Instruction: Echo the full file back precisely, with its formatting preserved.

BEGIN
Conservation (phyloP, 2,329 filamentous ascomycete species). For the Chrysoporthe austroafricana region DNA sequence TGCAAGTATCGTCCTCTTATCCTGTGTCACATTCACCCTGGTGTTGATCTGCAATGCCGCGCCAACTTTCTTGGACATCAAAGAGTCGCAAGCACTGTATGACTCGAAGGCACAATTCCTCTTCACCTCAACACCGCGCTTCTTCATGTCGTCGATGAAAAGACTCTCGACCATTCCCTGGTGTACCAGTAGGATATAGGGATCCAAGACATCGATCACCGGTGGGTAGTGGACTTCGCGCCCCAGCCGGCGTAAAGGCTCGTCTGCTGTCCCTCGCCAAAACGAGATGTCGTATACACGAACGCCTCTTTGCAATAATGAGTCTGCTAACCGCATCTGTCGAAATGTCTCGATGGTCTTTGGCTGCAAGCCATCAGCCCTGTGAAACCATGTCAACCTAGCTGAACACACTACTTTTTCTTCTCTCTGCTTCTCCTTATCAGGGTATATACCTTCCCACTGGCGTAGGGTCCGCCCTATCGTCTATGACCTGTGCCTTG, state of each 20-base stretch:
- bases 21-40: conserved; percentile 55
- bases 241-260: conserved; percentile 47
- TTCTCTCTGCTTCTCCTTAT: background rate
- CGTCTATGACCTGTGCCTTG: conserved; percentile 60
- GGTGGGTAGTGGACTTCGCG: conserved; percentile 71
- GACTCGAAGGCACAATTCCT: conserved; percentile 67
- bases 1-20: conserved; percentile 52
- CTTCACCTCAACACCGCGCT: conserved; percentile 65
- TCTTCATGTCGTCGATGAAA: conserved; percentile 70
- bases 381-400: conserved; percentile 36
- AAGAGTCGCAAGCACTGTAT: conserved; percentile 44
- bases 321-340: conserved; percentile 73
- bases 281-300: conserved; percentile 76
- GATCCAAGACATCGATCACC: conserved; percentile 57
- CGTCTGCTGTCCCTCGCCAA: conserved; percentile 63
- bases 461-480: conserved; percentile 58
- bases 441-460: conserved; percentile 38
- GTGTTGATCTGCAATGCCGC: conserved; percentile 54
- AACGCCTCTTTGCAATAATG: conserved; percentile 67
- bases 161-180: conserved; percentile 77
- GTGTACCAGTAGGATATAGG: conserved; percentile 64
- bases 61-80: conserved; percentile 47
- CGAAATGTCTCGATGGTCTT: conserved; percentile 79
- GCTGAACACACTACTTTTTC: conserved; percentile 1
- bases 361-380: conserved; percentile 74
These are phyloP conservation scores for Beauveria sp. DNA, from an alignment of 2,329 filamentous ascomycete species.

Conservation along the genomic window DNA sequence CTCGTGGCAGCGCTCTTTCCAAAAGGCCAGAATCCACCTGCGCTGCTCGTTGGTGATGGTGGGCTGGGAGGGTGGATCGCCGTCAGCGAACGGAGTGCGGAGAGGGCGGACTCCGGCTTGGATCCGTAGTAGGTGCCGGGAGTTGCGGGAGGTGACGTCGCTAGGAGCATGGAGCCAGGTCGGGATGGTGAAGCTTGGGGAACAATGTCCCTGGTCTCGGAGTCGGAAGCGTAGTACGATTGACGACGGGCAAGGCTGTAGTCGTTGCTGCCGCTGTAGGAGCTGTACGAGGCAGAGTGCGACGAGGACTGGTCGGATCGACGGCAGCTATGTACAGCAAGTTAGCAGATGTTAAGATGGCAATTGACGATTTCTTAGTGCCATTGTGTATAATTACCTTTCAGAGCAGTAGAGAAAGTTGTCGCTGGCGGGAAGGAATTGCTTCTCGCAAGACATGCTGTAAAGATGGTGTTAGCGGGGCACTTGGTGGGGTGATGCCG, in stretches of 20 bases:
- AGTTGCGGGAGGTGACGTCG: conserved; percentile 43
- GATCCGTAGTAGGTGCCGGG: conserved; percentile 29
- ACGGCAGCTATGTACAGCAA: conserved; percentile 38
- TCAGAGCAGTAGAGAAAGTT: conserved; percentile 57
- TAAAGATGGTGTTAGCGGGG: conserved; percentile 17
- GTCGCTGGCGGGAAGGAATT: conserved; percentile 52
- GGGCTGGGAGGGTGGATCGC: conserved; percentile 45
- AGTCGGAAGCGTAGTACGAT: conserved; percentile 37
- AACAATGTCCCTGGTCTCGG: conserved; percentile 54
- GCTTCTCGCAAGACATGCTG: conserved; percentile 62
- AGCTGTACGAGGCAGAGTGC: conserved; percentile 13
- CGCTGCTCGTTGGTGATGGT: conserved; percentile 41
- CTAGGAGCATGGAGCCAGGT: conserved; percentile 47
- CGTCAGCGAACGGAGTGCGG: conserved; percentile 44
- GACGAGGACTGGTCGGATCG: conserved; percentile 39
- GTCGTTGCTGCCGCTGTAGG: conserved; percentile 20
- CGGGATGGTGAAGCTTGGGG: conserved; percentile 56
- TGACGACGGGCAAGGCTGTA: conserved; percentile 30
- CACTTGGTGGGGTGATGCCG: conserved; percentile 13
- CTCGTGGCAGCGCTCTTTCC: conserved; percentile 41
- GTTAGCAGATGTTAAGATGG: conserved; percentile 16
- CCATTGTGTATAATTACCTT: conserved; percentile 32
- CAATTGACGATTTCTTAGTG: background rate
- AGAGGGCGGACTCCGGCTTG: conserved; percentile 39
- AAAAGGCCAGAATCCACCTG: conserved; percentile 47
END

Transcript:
Conservation (phyloP, 2,329 filamentous ascomycete species). For the Chrysoporthe austroafricana region DNA sequence TGCAAGTATCGTCCTCTTATCCTGTGTCACATTCACCCTGGTGTTGATCTGCAATGCCGCGCCAACTTTCTTGGACATCAAAGAGTCGCAAGCACTGTATGACTCGAAGGCACAATTCCTCTTCACCTCAACACCGCGCTTCTTCATGTCGTCGATGAAAAGACTCTCGACCATTCCCTGGTGTACCAGTAGGATATAGGGATCCAAGACATCGATCACCGGTGGGTAGTGGACTTCGCGCCCCAGCCGGCGTAAAGGCTCGTCTGCTGTCCCTCGCCAAAACGAGATGTCGTATACACGAACGCCTCTTTGCAATAATGAGTCTGCTAACCGCATCTGTCGAAATGTCTCGATGGTCTTTGGCTGCAAGCCATCAGCCCTGTGAAACCATGTCAACCTAGCTGAACACACTACTTTTTCTTCTCTCTGCTTCTCCTTATCAGGGTATATACCTTCCCACTGGCGTAGGGTCCGCCCTATCGTCTATGACCTGTGCCTTG, state of each 20-base stretch:
- bases 21-40: conserved; percentile 55
- bases 241-260: conserved; percentile 47
- TTCTCTCTGCTTCTCCTTAT: background rate
- CGTCTATGACCTGTGCCTTG: conserved; percentile 60
- GGTGGGTAGTGGACTTCGCG: conserved; percentile 71
- GACTCGAAGGCACAATTCCT: conserved; percentile 67
- bases 1-20: conserved; percentile 52
- CTTCACCTCAACACCGCGCT: conserved; percentile 65
- TCTTCATGTCGTCGATGAAA: conserved; percentile 70
- bases 381-400: conserved; percentile 36
- AAGAGTCGCAAGCACTGTAT: conserved; percentile 44
- bases 321-340: conserved; percentile 73
- bases 281-300: conserved; percentile 76
- GATCCAAGACATCGATCACC: conserved; percentile 57
- CGTCTGCTGTCCCTCGCCAA: conserved; percentile 63
- bases 461-480: conserved; percentile 58
- bases 441-460: conserved; percentile 38
- GTGTTGATCTGCAATGCCGC: conserved; percentile 54
- AACGCCTCTTTGCAATAATG: conserved; percentile 67
- bases 161-180: conserved; percentile 77
- GTGTACCAGTAGGATATAGG: conserved; percentile 64
- bases 61-80: conserved; percentile 47
- CGAAATGTCTCGATGGTCTT: conserved; percentile 79
- GCTGAACACACTACTTTTTC: conserved; percentile 1
- bases 361-380: conserved; percentile 74
These are phyloP conservation scores for Beauveria sp. DNA, from an alignment of 2,329 filamentous ascomycete species.

Conservation along the genomic window DNA sequence CTCGTGGCAGCGCTCTTTCCAAAAGGCCAGAATCCACCTGCGCTGCTCGTTGGTGATGGTGGGCTGGGAGGGTGGATCGCCGTCAGCGAACGGAGTGCGGAGAGGGCGGACTCCGGCTTGGATCCGTAGTAGGTGCCGGGAGTTGCGGGAGGTGACGTCGCTAGGAGCATGGAGCCAGGTCGGGATGGTGAAGCTTGGGGAACAATGTCCCTGGTCTCGGAGTCGGAAGCGTAGTACGATTGACGACGGGCAAGGCTGTAGTCGTTGCTGCCGCTGTAGGAGCTGTACGAGGCAGAGTGCGACGAGGACTGGTCGGATCGACGGCAGCTATGTACAGCAAGTTAGCAGATGTTAAGATGGCAATTGACGATTTCTTAGTGCCATTGTGTATAATTACCTTTCAGAGCAGTAGAGAAAGTTGTCGCTGGCGGGAAGGAATTGCTTCTCGCAAGACATGCTGTAAAGATGGTGTTAGCGGGGCACTTGGTGGGGTGATGCCG, in stretches of 20 bases:
- AGTTGCGGGAGGTGACGTCG: conserved; percentile 43
- GATCCGTAGTAGGTGCCGGG: conserved; percentile 29
- ACGGCAGCTATGTACAGCAA: conserved; percentile 38
- TCAGAGCAGTAGAGAAAGTT: conserved; percentile 57
- TAAAGATGGTGTTAGCGGGG: conserved; percentile 17
- GTCGCTGGCGGGAAGGAATT: conserved; percentile 52
- GGGCTGGGAGGGTGGATCGC: conserved; percentile 45
- AGTCGGAAGCGTAGTACGAT: conserved; percentile 37
- AACAATGTCCCTGGTCTCGG: conserved; percentile 54
- GCTTCTCGCAAGACATGCTG: conserved; percentile 62
- AGCTGTACGAGGCAGAGTGC: conserved; percentile 13
- CGCTGCTCGTTGGTGATGGT: conserved; percentile 41
- CTAGGAGCATGGAGCCAGGT: conserved; percentile 47
- CGTCAGCGAACGGAGTGCGG: conserved; percentile 44
- GACGAGGACTGGTCGGATCG: conserved; percentile 39
- GTCGTTGCTGCCGCTGTAGG: conserved; percentile 20
- CGGGATGGTGAAGCTTGGGG: conserved; percentile 56
- TGACGACGGGCAAGGCTGTA: conserved; percentile 30
- CACTTGGTGGGGTGATGCCG: conserved; percentile 13
- CTCGTGGCAGCGCTCTTTCC: conserved; percentile 41
- GTTAGCAGATGTTAAGATGG: conserved; percentile 16
- CCATTGTGTATAATTACCTT: conserved; percentile 32
- CAATTGACGATTTCTTAGTG: background rate
- AGAGGGCGGACTCCGGCTTG: conserved; percentile 39
- AAAAGGCCAGAATCCACCTG: conserved; percentile 47